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A Congo warlord – arrested for crimes against humanity – explains himself

Our correspondent remembers Mathieu Ngudjolo as 'disconcertingly reasonable.'

By Tristan McConnellCorrespondent of The Christian Science Monitor / February 15, 2008

Tugela Ridley


Accra, Ghana

Kambutso is a typical African village of stick-framed huts plastered with mud set on a grass-covered hill in the east of the Democratic Republic of Congo. On a clear day you can see the sparkling waters of Lake Albert to the east and the thick rain forest that covers the Ituri region to the west. When I visited in August 2006, a dark cloud loomed as wisps of mountain mist wreathed the banana groves and mango trees.

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In less restless times it might have been a beautiful place to relax for a few days, but I was there to meet a notorious Congolese warlord, Mathieu Ngudjolo Tchui, a powerful military leader and veteran of ethnic fighting that had convulsed the region. He claimed to command 10,000 fighters and was head of one of the last rebel militias there.

I wanted to ask him about the recent elections in Congo, about an amnesty agreement that he'd signed with the government, and about the atrocities attributed to him and his fighters.

Human rights activists had told me of attacks on villages by Mr. Ngudjolo's ethnic Lendu militia in which scores were killed (bodies mutilated and dumped in latrines), girls raped, children abducted into rebel ranks, churches burned, and hospitals turned into slaughterhouses. And, in Ituri, it was alleged that Lendu and other fighters used cannibalism to terrorize civilians who'd become inured to violent death during the war.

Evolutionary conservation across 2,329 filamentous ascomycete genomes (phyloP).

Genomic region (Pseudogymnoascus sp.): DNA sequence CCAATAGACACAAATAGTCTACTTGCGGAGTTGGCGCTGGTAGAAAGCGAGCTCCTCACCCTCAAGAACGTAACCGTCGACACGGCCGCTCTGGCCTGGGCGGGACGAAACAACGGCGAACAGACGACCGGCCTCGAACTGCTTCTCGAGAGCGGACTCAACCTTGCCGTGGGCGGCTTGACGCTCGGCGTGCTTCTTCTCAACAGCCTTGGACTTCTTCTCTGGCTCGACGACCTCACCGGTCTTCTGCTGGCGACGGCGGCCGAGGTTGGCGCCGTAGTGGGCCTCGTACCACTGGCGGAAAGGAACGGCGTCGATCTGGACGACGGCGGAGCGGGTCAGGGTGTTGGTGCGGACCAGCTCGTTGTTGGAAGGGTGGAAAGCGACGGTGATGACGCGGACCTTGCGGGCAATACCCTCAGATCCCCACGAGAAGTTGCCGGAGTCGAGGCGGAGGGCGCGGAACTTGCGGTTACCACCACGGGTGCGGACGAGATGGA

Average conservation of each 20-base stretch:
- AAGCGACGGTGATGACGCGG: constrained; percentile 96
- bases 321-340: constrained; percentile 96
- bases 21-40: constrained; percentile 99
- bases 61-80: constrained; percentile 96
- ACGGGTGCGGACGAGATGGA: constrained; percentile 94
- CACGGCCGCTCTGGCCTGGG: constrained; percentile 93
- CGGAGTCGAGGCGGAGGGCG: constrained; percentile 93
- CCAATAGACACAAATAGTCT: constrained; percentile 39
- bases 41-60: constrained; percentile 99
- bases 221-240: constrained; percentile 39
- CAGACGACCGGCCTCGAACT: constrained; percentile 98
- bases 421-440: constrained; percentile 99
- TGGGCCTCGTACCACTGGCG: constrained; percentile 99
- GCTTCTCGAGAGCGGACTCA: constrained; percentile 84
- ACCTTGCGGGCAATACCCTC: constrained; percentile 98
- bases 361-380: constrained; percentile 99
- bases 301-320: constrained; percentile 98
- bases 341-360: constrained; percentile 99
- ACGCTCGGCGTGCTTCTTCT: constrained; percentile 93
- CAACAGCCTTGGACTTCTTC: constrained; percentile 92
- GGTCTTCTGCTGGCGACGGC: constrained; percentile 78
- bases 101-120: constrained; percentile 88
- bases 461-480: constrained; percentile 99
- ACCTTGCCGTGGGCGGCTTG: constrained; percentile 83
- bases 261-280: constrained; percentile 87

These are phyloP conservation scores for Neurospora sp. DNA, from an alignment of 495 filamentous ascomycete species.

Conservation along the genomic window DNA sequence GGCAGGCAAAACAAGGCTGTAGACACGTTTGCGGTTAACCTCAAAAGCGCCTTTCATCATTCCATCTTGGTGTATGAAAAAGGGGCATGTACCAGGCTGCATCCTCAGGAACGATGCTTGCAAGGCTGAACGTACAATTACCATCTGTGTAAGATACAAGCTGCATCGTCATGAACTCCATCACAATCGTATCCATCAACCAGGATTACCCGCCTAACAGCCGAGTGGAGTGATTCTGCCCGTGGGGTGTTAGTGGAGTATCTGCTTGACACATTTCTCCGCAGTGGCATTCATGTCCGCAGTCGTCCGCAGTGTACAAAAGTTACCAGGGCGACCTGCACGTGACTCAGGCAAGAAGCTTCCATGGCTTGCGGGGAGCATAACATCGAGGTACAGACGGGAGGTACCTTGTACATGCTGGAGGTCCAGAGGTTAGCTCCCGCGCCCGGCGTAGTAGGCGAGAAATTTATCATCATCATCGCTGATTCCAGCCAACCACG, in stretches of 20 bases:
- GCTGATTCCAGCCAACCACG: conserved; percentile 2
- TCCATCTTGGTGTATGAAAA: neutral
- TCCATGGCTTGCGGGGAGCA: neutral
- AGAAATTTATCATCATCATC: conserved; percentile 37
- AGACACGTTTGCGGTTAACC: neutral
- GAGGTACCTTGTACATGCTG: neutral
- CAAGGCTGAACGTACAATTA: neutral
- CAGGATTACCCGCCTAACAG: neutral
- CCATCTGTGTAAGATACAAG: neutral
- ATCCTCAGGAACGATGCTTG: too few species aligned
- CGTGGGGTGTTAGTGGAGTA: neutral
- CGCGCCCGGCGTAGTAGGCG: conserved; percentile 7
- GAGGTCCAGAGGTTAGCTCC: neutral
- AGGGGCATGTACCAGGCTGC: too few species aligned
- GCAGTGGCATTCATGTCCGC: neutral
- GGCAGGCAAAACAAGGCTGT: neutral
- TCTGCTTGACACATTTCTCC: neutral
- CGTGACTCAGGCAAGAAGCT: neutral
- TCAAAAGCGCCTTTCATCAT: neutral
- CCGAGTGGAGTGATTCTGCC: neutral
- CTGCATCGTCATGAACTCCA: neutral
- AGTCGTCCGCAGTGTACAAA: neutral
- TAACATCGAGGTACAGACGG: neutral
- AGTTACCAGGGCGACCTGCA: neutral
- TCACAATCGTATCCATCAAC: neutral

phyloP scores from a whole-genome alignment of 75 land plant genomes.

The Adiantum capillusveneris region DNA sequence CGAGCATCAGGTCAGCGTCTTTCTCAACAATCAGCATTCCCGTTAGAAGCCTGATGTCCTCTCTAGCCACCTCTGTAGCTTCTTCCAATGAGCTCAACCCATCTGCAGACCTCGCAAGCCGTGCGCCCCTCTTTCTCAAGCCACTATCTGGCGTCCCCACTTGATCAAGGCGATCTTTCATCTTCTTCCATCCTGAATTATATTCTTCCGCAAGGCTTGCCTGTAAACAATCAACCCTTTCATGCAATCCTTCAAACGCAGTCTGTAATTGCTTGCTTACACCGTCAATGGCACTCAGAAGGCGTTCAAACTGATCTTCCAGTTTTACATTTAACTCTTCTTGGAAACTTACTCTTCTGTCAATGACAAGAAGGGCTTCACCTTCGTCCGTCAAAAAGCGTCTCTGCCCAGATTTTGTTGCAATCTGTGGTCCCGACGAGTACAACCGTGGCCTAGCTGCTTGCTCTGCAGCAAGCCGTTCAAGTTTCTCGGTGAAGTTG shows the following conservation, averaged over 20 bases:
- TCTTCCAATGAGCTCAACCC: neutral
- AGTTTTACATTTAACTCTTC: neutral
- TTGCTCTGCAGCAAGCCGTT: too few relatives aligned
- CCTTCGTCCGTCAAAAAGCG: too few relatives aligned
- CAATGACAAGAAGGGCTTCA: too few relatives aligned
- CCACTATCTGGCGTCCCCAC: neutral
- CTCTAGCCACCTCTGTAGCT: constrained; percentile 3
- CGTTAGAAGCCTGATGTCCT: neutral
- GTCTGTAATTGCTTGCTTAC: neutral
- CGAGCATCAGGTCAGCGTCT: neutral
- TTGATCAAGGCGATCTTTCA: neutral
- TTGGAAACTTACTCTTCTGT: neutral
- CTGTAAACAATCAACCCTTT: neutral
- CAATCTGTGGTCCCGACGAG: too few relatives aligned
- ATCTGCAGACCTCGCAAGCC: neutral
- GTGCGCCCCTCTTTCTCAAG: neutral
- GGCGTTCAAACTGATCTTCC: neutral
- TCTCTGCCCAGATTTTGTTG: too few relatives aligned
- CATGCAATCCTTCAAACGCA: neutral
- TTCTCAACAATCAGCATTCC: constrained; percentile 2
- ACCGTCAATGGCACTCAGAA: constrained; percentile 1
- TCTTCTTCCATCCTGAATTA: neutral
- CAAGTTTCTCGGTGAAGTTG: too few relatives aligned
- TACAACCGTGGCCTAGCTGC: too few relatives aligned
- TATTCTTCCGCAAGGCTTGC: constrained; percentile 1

Some of these accusations would become the basis of International Criminal Court (ICC) charges for which Ngudjolo was arrested last week.

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At sunrise we set out from Bunia, a small, dusty garrison town where blue-helmeted UN peacekeepers peered from behind piles of sandbags topped with barbed-wire, armored personnel carriers trained their heavy machine guns down the main roads, and Humvees patrolled.

Our four-wheel drive wound its way up a rocky track into the hills, taking more than an hour to travel the 10-miles up an escarpment overgrown with elephant grass and scattered with grey boulders. As we rounded a corner, a dozen skinny stick figures appeared silhouetted on the road clutching AK-47s, heavy machine guns, and rocket launchers. Dressed in a motley collection of tracksuits, shorts, flip-flops, and T-shirts, they formed exactly the kind of roadblock you don't want to run into in Congo. Beside me, my translator Marrion P'Udongo, an evangelical pastor who makes a little money helping foreign reporters meet the people they want to see, smiled nervously, announcing, "We are here."

What did I imagine Ngudjolo might be? Perhaps an inhuman moral blank? Or an unhinged lunatic, passionate and quick to anger? Certainly I didn't expect the softspoken former Red Cross medical assistant and father of three who met me. He sat on a wooden chair, while outside his fighters relaxed by smoking cigarettes and fiddling with their guns. He was smartly dressed in civilian clothes and had neatly cropped hair. He was short and stocky with a pugnacious face and strangely tiny feet.

Ngudjolo spoke in Lingala, and Pastor Marrion translated for me. We discussed the recent elections (which would go to a second round vote before President Joseph Kabila was announced the winner), his childhood as a poor farmer's son, and his early schooling.

Born around 1970, Ngudjolo grew up during a period when coexistence between Lendu farmers and Hema cattleherders was punctuated by violence as populations grew and land disputes became frequent. A legacy of Belgian colonialism, this ethnic division, as in Rwanda between Hutu and Tutsi, was increasingly bloody.